Skimlinks Test

Lessons I’ve Learnt As An Intern.

Hey guys and happy Tuesday!

So today I thought I would do a blog post that has been requested a lot recently. As you will know if you follow me on other forms of social media, I have recently just secured a job as content executive for the fitness and nutrition section of Gymshark Central. This means not only will you be seeing my stuff here but I will also be working my magic over on the Gymshark blog – so make sure you check that out! Anyway, this blog post is not about my new job, (don’t worry, that is on it’s way) rather this is about how I got there and the lessons I learnt along the way.

I have interned a fair bit. As someone who wants to go into the media and journalism industry, internships are an essential part of the journey. They’re hard to get and even harder to manage the feeling of being a small fish in a massive pond and make sure you stand out when you get there. I have definitely taken a lot from each one of my internships. All had their ups and downs and I made a lot of mistakes along the way so I thought I would share some of the lessons I have learnt and what I wish I would have known before I started. This is going to be a long one so get yourself a cuppa and get comfy – you could be here a while.

I write this having secured a job, but my life as a ‘newbie’ is certainly not over. This brings me on to my first lesson. You are never too good to learn new things and continue to grow your skills. It is likely that your internship is going to be unpaid, or be paid a very small amount that will struggle to buy you a days worth of food in central London (can you tell I am speaking from experience?). It is also likely that you’re not going to walk in on your first day and be given a huge feature piece to write – life is just not that kind. Try new things and never think you are above anything. Offer to make tea and coffee, offer to tidy the cupboard – make yourself useful. Be willing to learn, be willing to rough it, be willing to stay in hostels with 6 strangers because that’s all you can afford. Just be willing. It will be off.

As well as being willing, it is also important to be active and useful. It is likely the company you are working for have interns in all the time. If you don’t show them that you are an active and useful person to have around, chances are you won’t be around for long. It’s brutal, I know, and something that is very difficult when you’re nervous (which it is very normal to be). An important balance to strike is between being inquisitive and being useful. It is easy to get carried away asking questions that you become more trouble than you’re worth. Be inquisitive about the company and people you are working with but remember that they have a job to do. You want to be useful but not annoying.

My top tips for ensuring you demonstrate your uses within the company and make a lasting impression are as follows:

  1. Find Jobs: There will always be something that needs doing but these things are not always obvious. If you’re totally lost, ask if you can get anyone a cup of coffee and do some research. At Women’s Health, there were usually things I could be getting on with, but if not I went through the magazines and started working on research for reoccurring features. I gathered loads of journal articles and drafted articles. Yep, they all got changed but I made an effort and wasn’t just sat twiddling my thumbs.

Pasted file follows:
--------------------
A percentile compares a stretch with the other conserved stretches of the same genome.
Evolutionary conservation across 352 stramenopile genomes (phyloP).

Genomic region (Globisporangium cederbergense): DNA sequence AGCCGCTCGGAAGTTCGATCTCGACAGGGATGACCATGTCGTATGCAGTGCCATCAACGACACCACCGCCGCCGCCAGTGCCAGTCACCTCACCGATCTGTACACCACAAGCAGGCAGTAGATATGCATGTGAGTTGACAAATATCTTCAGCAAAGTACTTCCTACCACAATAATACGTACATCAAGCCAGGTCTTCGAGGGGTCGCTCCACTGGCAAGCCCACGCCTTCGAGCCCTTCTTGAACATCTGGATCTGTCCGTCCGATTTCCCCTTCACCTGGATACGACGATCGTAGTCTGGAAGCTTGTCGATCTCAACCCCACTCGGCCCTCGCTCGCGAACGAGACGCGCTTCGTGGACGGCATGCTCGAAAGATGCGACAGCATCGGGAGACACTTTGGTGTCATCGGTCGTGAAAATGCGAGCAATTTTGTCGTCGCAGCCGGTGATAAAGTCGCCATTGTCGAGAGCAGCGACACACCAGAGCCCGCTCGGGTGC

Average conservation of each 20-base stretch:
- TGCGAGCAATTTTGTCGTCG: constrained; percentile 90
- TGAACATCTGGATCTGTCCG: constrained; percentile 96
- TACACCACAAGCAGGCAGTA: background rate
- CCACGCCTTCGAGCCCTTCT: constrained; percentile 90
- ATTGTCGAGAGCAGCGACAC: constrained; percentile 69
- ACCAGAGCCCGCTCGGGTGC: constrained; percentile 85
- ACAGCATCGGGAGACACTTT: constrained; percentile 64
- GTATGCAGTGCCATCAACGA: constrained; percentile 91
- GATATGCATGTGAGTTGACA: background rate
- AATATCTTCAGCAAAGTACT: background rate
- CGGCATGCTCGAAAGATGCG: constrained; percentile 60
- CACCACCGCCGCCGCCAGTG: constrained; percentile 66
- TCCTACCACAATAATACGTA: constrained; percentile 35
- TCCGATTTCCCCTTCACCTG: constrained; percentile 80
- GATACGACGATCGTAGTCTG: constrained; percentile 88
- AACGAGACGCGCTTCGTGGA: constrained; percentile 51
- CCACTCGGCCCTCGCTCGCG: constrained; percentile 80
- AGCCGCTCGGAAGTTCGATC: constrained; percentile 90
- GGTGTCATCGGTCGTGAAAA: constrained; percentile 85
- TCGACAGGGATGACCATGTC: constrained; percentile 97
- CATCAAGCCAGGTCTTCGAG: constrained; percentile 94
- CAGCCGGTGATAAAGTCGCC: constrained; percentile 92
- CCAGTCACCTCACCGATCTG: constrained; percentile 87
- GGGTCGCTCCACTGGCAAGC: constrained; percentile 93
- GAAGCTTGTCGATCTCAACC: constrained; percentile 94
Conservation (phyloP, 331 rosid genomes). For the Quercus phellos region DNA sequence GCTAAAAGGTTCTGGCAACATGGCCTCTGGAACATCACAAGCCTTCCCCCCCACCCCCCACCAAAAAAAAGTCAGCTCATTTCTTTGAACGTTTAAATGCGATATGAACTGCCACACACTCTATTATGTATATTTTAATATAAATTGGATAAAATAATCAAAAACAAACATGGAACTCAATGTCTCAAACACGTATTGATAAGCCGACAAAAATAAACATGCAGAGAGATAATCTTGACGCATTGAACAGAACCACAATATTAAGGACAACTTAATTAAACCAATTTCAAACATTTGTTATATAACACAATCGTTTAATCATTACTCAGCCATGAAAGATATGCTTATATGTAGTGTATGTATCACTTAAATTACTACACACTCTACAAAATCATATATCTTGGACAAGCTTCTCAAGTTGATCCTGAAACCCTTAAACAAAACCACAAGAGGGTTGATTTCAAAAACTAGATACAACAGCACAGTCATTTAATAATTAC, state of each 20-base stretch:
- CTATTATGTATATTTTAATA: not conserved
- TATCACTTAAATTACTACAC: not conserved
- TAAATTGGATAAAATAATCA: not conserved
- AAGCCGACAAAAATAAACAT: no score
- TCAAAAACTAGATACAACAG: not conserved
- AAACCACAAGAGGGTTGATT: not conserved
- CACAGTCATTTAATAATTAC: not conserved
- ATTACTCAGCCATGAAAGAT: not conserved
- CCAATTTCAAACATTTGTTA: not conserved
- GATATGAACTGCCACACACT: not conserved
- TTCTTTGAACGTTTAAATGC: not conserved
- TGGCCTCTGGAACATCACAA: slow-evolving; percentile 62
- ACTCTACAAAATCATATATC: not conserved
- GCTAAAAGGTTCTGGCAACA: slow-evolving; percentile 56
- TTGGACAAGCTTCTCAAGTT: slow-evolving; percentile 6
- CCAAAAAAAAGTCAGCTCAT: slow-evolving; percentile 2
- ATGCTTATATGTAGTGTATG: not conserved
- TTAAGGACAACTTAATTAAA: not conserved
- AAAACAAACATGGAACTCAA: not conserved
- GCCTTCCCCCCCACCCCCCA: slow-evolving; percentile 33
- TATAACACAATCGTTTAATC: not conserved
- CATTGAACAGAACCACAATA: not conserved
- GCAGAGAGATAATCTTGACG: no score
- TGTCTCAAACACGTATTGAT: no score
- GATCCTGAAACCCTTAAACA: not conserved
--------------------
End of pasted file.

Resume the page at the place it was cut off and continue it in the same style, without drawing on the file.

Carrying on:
2. Talk to people: Chances are you’re going to be asked to do a fair few menial tasks so you might as well make the most of them. If you’re making coffee chat to people in the kitchen. If you’re running errands make sure you chat to people in the lift or on reception. If you use every opportunity to talk to new people and expand your network then no task is menial.
  3. Everyone loves a compliment: Know your audience and compliment them. Everyone likes to be liked and a small compliment can go a long way. I like to make sure I know the people I am going to be working with, what they have done and what they’re working on at the time. ‘Oh, I loved that article you wrote on super foods last month, it was a great read!’ – you’ve shown you know about their work and they feel good about themselves. Win, win.
  4. Know what you want from a conversation: You’ll probably know this if you have ever networked. The chances are your time with an individual is brief so know what you want to get from the conversation and make sure you get it.
  5. Follow up: Another networking tip that is also crucial after you’ve finished your internship – follow up! Send an email to say thank you or pitch some ideas. I would recommend doing this within 2 days but just do what feels best.

Lastly, it is important to know your worth. You know your skills and your ability but they don’t. Work hard and show them what you’ve got but never been made to feel worthless. Yes, make the coffee and clean up, it is part of interning. I learnt early on that most people you work for will be decent and will not give you a job they wouldn’t or they haven’t had to do in the past but you also always deserve to be treated with respect. You’re giving your time for free and you’re working hard. Interning can be super scary and you should be made to feel welcome and valued. If you’re being made to feel rubbish and you don’t feel like you’re getting what you need from the experience, I would suggest you start by addressing this with the person you are working closest to. It doesn’t have to be a rude or aggressive conversation but you might find they didn’t realise they were making you feel that way and it solves the issue. If not, you have a decision to make – this is when you need to know your worth.

Best of luck if you have an internship coming up or are in the process of applying- you’re going to absolutely smash it. If you have any more questions let me know in the comments below but for now, that’s all folks.

Jamie x

Leave a Reply